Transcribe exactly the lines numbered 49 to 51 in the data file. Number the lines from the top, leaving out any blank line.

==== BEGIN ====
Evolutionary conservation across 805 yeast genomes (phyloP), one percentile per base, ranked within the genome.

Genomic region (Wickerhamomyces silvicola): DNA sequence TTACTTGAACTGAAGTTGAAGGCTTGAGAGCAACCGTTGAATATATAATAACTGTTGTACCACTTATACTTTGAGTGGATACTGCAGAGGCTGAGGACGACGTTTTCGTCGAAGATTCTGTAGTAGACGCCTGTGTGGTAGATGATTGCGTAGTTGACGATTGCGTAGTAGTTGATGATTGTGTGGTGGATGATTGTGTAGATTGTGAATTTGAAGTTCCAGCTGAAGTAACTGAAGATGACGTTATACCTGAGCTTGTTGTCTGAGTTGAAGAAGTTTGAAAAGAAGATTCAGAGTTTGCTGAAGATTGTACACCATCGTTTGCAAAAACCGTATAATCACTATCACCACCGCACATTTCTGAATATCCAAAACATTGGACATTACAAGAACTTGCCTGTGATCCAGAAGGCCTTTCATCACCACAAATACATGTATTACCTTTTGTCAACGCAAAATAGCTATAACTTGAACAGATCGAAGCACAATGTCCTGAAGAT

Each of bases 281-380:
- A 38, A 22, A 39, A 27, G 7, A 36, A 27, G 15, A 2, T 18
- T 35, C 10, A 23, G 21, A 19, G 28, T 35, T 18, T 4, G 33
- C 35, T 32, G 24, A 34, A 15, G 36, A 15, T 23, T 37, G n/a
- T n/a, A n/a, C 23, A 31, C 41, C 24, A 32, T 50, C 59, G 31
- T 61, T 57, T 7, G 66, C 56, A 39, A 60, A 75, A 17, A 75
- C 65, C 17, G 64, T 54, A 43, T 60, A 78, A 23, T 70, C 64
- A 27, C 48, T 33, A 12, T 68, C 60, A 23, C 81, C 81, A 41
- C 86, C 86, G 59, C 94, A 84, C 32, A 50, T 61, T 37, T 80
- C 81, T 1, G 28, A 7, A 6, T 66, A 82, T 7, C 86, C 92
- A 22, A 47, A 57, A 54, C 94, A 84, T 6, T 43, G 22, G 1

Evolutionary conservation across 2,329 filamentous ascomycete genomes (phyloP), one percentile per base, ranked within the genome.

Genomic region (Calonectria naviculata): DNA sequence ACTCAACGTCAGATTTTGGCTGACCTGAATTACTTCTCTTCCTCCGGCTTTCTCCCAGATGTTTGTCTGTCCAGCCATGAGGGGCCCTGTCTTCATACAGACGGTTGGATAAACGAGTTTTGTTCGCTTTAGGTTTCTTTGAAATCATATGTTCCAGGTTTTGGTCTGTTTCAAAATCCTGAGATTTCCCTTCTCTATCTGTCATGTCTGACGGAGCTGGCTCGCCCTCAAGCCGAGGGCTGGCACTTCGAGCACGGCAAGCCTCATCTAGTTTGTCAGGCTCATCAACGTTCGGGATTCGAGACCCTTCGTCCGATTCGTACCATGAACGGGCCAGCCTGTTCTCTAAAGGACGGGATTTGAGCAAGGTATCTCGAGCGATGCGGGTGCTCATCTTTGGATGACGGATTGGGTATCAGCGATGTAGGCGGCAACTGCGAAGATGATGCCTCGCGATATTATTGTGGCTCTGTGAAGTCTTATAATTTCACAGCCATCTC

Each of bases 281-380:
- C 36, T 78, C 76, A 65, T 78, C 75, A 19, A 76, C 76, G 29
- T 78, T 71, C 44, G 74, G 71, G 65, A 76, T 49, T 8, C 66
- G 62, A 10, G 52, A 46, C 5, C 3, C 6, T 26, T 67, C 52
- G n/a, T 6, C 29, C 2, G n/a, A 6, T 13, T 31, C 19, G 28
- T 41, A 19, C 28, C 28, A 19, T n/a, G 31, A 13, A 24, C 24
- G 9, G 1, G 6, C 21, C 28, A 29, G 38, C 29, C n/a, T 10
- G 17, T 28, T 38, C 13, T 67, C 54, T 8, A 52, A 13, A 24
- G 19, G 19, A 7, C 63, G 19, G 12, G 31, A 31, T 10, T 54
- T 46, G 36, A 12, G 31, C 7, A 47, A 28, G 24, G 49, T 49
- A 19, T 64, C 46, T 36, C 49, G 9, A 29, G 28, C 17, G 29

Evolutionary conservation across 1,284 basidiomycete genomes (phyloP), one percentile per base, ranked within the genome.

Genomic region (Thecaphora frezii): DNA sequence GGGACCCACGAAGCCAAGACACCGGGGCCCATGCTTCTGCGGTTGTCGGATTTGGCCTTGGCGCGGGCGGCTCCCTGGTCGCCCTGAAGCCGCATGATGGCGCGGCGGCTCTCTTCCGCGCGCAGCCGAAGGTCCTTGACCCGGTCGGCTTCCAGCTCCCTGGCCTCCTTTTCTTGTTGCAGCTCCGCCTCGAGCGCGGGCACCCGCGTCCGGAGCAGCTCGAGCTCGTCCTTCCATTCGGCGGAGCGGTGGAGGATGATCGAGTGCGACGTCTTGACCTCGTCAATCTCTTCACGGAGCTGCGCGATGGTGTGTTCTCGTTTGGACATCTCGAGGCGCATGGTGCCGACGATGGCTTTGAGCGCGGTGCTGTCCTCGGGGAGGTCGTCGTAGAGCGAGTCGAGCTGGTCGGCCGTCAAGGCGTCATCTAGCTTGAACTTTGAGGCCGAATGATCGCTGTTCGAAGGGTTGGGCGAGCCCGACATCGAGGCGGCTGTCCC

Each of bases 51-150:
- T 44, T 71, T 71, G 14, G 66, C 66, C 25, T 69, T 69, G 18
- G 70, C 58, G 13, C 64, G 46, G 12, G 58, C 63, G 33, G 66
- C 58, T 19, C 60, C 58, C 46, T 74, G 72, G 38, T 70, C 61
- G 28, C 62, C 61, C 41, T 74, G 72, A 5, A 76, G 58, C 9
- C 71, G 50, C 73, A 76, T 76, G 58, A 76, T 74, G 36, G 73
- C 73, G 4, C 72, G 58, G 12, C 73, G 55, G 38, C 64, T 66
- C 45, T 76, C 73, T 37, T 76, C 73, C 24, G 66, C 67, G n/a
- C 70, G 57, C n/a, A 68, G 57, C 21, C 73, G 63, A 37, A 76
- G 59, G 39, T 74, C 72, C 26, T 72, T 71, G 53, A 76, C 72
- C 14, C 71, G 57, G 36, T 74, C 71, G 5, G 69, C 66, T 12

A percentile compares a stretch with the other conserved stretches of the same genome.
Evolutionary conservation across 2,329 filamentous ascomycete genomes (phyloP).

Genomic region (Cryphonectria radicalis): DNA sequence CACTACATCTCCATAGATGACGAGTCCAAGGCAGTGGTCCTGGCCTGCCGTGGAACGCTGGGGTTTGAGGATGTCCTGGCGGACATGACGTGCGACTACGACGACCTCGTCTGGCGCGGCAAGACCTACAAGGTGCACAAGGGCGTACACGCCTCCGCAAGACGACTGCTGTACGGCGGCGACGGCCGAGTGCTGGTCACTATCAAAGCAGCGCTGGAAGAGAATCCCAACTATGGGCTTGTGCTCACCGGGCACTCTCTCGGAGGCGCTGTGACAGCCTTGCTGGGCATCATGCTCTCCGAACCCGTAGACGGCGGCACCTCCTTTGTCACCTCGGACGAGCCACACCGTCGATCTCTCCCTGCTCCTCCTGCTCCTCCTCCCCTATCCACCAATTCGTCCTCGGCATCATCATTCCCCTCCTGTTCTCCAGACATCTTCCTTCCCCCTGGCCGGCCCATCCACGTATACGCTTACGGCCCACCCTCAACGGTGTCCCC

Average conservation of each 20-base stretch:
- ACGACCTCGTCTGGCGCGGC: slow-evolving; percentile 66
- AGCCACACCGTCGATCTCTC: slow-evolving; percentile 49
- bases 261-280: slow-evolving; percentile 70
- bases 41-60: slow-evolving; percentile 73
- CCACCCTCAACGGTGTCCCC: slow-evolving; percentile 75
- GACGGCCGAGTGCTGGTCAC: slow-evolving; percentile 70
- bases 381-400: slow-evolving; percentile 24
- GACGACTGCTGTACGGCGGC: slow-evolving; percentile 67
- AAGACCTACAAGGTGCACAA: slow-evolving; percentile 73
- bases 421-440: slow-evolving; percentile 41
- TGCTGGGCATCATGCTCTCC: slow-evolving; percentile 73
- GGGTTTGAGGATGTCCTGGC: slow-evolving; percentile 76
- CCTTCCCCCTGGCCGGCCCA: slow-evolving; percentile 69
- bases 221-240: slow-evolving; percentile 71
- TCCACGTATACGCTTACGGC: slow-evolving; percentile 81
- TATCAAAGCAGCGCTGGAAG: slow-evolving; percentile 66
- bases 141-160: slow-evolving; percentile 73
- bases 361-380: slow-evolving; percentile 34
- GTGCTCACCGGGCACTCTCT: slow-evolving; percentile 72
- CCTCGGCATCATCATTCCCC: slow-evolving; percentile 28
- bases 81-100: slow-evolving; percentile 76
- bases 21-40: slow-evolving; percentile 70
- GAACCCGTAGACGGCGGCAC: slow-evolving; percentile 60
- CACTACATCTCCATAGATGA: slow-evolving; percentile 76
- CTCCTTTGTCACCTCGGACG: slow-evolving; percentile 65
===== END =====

- GACGGCCGAGTGCTGGTCAC: slow-evolving; percentile 70
- bases 381-400: slow-evolving; percentile 24
- GACGACTGCTGTACGGCGGC: slow-evolving; percentile 67